This conclusion is further reinforced by the rule consistently stated by Georgia
courts that “[a]lthough a master has privity with his servant and can claim the benefit
of an adjudication in favor of the servant, a servant is not in privity with the master so
as to be able to claim the benefit of an adjudication in favor of the master.”36 This
privity is one-way because the master’s liability is solely derivative of the servants.
Otherwise, the privity would flow both ways.37
Here, the fact that the Defendant was Burchfield’s employer does not establish
privity on its own since there is no categorical rule that employers and employees are
always in privity under Georgia law. The Burchfield litigation did not involve a claim
against the Defendant as Burchfield’s employer based upon vicarious liability.
Without an allegation of derivative liability such as this, the Defendant’s employeremployee relationship with Burchfield does not establish privity.
Roadway Express v. McBroom, 61 Ga. App. 223 (1939).
See, e.g., Gilmer, 233 Ga. App. at 674.
See Hunter v. Embree, 122 Ga. App. 576 (1970) (“In the reverse situation
. . . where the principal received the judgment in his favor, the agent cannot claim the
benefit of the prior judgment as a bar to an action against him individually, as his
liability to a third person is not derivative.”).
The Defendant cites Brewer v. Schacht for the proposition that an employer is
always in privity with its employee.38 In Brewer, a high school football coach sued the
Professional Practices Commission, a commission created to investigate state-certified
teachers, and two of the commission’s administrators under 42 U.S.C. § 1983 after the
suspension of his teaching license.39 A district court had previously ruled in favor of
the two administrators in their individual capacities.40 The court concluded the parties
were in privity because of this, and therefore Brewer’s claim was barred by collateral
However, Brewer is distinguishable because the court relied on multiple other
factors in determining that privity existed besides just the employer-employee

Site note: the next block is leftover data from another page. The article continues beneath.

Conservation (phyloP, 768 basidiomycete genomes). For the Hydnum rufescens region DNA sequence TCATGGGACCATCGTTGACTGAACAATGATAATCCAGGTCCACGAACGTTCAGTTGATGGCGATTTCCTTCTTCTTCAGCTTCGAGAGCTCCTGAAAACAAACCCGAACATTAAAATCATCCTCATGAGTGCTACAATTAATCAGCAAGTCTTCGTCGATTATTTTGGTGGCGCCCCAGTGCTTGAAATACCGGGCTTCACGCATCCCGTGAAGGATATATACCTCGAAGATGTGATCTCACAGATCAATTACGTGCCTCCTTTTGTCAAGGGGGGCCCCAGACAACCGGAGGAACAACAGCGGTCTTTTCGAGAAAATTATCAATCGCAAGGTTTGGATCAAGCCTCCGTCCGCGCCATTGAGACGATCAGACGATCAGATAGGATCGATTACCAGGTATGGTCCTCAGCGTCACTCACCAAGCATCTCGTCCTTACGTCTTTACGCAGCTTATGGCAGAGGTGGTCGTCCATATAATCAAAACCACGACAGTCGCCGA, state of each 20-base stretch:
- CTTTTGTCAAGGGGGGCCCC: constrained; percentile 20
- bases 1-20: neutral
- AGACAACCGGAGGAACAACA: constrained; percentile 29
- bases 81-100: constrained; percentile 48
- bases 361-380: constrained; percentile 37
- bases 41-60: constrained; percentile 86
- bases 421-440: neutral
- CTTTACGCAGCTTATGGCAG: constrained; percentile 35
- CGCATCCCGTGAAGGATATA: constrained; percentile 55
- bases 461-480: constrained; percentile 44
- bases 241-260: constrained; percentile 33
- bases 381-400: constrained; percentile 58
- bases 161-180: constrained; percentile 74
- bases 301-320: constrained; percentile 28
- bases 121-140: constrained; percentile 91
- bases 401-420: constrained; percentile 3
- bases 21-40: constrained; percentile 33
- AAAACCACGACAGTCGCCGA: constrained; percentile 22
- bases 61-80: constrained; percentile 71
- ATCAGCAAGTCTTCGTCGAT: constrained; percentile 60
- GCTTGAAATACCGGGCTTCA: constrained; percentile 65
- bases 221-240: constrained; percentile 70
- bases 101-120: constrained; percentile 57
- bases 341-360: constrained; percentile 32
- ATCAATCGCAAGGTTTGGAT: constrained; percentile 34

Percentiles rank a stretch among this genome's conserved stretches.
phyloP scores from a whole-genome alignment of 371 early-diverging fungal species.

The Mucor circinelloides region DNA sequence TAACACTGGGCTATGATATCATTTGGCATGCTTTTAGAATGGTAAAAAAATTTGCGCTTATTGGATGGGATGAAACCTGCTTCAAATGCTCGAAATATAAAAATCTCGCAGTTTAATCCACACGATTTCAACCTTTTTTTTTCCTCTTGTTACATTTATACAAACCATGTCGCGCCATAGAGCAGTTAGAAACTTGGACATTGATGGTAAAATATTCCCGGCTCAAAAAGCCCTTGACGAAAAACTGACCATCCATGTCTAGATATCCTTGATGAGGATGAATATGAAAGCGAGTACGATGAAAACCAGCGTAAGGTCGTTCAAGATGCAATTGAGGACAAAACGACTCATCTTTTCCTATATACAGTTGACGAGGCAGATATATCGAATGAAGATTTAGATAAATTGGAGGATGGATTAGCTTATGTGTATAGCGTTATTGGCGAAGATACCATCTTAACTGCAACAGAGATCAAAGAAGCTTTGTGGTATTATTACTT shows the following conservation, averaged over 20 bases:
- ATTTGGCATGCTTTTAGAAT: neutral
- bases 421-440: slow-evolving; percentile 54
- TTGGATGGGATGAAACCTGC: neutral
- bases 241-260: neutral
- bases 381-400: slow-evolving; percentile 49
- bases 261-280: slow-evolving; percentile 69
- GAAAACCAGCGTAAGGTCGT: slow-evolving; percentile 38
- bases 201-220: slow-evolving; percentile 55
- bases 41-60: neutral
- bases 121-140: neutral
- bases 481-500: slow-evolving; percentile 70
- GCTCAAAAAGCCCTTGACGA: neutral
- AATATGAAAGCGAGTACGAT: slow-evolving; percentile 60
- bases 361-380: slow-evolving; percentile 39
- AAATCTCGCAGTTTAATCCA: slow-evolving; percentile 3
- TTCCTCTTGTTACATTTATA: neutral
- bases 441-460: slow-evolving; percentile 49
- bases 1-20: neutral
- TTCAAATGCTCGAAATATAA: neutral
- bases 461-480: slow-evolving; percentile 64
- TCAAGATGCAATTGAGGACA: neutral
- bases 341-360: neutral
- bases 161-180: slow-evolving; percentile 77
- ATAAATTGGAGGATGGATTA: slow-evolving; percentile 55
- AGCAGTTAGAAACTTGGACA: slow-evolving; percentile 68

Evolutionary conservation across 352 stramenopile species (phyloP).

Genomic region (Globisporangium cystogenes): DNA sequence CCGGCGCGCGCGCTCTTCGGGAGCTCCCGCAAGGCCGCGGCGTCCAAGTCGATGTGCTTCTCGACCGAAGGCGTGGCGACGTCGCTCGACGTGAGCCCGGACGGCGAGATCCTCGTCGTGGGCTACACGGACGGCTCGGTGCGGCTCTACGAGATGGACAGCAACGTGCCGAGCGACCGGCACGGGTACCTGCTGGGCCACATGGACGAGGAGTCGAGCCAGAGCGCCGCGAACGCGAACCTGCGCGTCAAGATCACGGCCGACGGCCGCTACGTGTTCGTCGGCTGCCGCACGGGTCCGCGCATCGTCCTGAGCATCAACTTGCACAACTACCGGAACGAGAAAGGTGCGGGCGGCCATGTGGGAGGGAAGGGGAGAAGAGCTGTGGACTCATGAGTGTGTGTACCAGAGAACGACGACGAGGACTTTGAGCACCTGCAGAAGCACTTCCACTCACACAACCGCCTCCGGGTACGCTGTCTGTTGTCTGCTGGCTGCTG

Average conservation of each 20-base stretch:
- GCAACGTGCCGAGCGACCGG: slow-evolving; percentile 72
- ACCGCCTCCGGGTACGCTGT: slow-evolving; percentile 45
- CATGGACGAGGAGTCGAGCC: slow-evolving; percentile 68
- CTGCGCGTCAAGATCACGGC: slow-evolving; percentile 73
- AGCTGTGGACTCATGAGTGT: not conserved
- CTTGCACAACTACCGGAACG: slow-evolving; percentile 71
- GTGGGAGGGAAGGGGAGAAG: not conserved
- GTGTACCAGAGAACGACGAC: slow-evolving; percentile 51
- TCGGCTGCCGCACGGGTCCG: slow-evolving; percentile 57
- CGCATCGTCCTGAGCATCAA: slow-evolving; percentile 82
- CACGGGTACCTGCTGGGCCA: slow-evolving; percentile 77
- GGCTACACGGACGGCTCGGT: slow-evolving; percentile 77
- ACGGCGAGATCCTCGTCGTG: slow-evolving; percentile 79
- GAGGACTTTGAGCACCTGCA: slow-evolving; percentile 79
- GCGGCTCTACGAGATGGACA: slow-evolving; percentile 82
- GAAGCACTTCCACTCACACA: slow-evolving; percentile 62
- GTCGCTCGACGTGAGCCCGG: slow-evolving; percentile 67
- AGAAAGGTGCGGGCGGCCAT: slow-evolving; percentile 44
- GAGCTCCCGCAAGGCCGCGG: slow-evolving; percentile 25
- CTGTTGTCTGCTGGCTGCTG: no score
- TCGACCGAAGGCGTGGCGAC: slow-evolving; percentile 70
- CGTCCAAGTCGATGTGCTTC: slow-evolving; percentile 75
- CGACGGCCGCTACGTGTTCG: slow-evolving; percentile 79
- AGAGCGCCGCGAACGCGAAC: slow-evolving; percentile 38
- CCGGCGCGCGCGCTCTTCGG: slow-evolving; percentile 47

relationship. First, the plaintiff alleged that the directors and the commission “were
parties to a conspiracy against him, and co-conspirators are considered to be in privity
for purposes of res judicata.”42 And, the plaintiff asserted claims against the directors
Def.’s Mot. to Dismiss, at 13.
Brewer v. Schacht, 235 Ga. App. 313, 313-14 (1998).
Id. at 315.
in their official capacity, which is the same as asserting a claim against the agency.43
The court did not find that privity existed solely because the directors were in an
employer-employee relationship with the commission. Thus, this case does not stand
for the proposition that employers and employees are always in privity.
Furthermore, the court in Brewer relied upon the Supreme Court of Georgia’s
decision in Gilmer v. Porterfield.44 As noted above, Gilmer states that an employer is
in privity with its employee when the employer’s liability is “purely derivative.”45 For
this reason, Brewer was another application of this vicarious liability rationale for
privity between employers and employees. Therefore, the Defendant is not in privity
with Burchfield solely because of their employer-employee relationship.
B. Same Interest
The Defendant also claims that it is in privity with Burchfield because they
shared the same interest in establishing the Plaintiff’s fault in the Burchfield
litigation.46 The Plaintiff makes two arguments in response. First, it argues that there
is no rule under Georgia law that parties favoring the same outcome in litigation are
Brewer, 235 Ga. App. at 315.
Gilmer v. Porterfield, 233 Ga. 671, 673 (1975).
Def.’s Mot. to Dismiss, at 15.
privies. Second, it argues that, even if such a rule existed, the Defendant could not
prove that it meets this standard.47 The Court agrees that the Defendant and Burchfield
are not in privity solely because they both desired for the Plaintiff to be found
negligent in the previous litigation.
As stated above, “[a] privy has generally been defined as one who is
represented at trial and who is in law so connected with a party to the judgment as to
have such an identity of interest that the party to the judgment represented the same
legal right.”48 However, this requires more than just an alignment of similar interests.
“Before privity can be established, the interests of the party must fully ‘represent’ the
interests of the privy and be fully congruent with those interests.”49 “Privity is not
established by the mere fact that the persons may happen to be interested in the same
question or in proving the same state of facts.”50 It does not include “those who might
be affected and whose liability might be fixed by the same set of facts.”51 Instead,
Pl.’s Resp. Br., at 14.
Butler v. Turner, 274 Ga. 566, 568 (2001) (emphasis added).
Pinkard v. Morris, 215 Ga. App. 297, 298 (1994).
Smith v. Wood, 115 Ga. App. 265, 268-69 (1967).
Id. at 269.
privies are persons who are legally represented at trial.52 “[O]ne party is a privy of
another where there is a mutual or successive relationship to the same right.”53
For example, in Smith v. Wood, a woman died in a car accident.54 The
woman’s husband sued the other driver, seeking recovery for medical expenses